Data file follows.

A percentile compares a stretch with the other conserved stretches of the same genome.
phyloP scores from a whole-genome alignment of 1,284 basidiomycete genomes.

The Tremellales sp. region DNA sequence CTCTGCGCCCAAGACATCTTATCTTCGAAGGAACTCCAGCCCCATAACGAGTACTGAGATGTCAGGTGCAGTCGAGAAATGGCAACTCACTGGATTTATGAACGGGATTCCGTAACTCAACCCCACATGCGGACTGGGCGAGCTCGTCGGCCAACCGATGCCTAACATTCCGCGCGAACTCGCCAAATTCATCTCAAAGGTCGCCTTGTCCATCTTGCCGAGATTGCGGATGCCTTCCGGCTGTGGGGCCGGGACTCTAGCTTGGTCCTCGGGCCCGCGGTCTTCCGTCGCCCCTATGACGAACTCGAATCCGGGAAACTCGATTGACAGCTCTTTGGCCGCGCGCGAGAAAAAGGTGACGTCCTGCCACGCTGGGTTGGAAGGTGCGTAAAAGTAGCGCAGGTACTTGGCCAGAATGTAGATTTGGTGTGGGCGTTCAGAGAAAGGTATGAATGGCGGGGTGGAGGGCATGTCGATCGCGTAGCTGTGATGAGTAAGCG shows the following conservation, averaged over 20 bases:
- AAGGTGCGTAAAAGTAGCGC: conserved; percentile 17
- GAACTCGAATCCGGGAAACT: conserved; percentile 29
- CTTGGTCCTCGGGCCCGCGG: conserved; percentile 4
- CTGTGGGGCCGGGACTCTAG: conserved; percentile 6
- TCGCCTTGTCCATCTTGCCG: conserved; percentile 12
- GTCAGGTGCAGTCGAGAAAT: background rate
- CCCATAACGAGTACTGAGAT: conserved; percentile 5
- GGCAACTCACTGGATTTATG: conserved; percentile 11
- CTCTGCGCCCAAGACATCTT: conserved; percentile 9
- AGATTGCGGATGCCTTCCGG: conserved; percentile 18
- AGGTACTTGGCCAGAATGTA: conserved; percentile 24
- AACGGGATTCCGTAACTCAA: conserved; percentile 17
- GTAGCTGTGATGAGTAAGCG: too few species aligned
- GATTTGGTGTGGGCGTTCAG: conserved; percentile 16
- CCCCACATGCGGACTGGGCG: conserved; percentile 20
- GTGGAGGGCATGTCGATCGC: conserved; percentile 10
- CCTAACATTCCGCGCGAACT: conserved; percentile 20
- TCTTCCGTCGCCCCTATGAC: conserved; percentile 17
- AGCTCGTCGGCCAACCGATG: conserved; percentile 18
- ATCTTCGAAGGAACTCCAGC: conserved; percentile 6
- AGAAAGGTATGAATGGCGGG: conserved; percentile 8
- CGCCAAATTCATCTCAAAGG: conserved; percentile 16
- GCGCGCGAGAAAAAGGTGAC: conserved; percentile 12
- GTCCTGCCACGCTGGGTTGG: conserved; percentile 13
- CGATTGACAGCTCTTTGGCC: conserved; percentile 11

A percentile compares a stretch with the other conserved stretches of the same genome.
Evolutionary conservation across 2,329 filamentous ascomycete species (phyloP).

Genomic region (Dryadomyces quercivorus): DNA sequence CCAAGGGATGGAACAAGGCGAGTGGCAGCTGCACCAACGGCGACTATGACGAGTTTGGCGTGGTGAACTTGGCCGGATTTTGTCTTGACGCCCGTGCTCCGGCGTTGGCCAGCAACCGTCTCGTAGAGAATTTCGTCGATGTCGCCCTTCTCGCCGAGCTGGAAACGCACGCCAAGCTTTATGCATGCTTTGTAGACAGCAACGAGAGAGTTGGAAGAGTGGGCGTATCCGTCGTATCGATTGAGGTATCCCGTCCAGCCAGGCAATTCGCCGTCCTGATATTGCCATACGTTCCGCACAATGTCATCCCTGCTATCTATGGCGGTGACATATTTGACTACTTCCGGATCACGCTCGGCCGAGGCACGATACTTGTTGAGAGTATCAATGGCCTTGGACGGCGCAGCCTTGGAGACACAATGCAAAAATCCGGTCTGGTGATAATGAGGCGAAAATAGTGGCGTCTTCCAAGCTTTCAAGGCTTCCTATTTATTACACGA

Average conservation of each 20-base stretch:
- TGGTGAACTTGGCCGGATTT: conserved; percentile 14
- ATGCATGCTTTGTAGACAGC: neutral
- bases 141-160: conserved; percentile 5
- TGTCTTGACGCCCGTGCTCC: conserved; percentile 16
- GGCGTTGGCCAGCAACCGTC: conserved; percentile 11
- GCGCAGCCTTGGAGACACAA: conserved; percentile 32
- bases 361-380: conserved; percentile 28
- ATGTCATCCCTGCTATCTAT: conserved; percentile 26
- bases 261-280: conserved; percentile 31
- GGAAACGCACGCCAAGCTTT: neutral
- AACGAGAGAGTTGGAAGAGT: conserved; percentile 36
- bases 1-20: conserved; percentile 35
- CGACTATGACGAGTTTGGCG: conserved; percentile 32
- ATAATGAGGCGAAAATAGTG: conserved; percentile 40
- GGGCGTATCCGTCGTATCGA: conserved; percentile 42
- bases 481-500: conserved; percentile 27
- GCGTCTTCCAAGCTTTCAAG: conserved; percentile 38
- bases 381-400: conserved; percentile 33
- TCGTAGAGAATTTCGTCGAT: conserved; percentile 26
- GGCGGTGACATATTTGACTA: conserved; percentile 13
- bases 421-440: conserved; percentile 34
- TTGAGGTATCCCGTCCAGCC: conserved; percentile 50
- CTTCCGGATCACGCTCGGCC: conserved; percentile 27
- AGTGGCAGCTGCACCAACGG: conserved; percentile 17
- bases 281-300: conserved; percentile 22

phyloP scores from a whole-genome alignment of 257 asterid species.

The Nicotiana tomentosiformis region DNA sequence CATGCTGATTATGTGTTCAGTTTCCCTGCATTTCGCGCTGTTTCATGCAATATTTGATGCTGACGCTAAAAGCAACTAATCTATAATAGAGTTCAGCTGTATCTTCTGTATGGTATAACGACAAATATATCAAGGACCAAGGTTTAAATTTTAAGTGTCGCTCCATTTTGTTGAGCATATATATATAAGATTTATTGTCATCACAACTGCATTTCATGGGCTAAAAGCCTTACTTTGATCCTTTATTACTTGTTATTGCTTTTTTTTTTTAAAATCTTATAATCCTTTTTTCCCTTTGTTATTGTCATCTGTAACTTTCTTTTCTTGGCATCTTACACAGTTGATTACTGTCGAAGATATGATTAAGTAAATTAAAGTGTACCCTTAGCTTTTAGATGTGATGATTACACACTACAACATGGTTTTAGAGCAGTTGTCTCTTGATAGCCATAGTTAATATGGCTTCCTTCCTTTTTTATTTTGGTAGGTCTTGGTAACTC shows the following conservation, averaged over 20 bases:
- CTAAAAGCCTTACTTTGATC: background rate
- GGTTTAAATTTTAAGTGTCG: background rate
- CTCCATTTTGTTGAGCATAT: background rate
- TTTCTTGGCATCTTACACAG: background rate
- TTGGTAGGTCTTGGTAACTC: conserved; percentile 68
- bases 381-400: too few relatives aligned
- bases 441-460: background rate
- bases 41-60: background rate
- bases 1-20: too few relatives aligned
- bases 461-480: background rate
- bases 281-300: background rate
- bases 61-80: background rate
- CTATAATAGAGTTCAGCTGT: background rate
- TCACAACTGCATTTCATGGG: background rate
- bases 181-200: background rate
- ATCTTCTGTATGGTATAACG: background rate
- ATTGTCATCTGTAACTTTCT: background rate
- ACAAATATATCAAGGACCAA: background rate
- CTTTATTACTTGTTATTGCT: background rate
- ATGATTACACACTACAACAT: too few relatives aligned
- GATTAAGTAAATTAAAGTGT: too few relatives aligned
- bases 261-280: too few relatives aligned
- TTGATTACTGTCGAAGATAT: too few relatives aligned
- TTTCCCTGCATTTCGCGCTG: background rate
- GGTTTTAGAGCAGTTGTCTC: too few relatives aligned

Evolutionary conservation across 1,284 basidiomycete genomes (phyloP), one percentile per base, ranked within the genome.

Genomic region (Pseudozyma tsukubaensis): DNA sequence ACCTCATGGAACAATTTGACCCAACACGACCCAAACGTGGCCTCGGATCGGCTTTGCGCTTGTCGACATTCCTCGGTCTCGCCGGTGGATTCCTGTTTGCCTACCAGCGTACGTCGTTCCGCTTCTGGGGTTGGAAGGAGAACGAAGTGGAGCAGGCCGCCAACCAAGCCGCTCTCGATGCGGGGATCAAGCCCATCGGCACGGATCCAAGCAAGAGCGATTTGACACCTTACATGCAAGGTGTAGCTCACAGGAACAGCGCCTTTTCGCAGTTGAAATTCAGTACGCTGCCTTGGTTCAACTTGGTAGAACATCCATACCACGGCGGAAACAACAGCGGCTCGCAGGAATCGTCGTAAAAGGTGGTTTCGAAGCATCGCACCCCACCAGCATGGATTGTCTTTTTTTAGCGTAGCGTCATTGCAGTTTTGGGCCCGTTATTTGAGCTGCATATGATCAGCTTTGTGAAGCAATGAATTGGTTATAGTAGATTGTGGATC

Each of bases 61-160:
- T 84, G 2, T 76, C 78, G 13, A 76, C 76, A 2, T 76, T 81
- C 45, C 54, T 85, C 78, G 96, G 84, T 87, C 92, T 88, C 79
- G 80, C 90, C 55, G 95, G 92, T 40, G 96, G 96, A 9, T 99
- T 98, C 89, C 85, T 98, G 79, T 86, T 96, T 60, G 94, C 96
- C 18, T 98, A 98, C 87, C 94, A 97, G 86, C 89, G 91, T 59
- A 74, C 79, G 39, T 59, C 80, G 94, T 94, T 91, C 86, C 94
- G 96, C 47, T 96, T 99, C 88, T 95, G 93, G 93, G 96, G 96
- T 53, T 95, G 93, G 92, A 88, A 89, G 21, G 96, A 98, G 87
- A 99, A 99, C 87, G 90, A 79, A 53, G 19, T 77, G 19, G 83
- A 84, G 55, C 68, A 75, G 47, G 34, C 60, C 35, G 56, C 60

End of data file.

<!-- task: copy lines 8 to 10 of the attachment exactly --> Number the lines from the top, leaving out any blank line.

- TCGCCTTGTCCATCTTGCCG: conserved; percentile 12
- GTCAGGTGCAGTCGAGAAAT: background rate
- CCCATAACGAGTACTGAGAT: conserved; percentile 5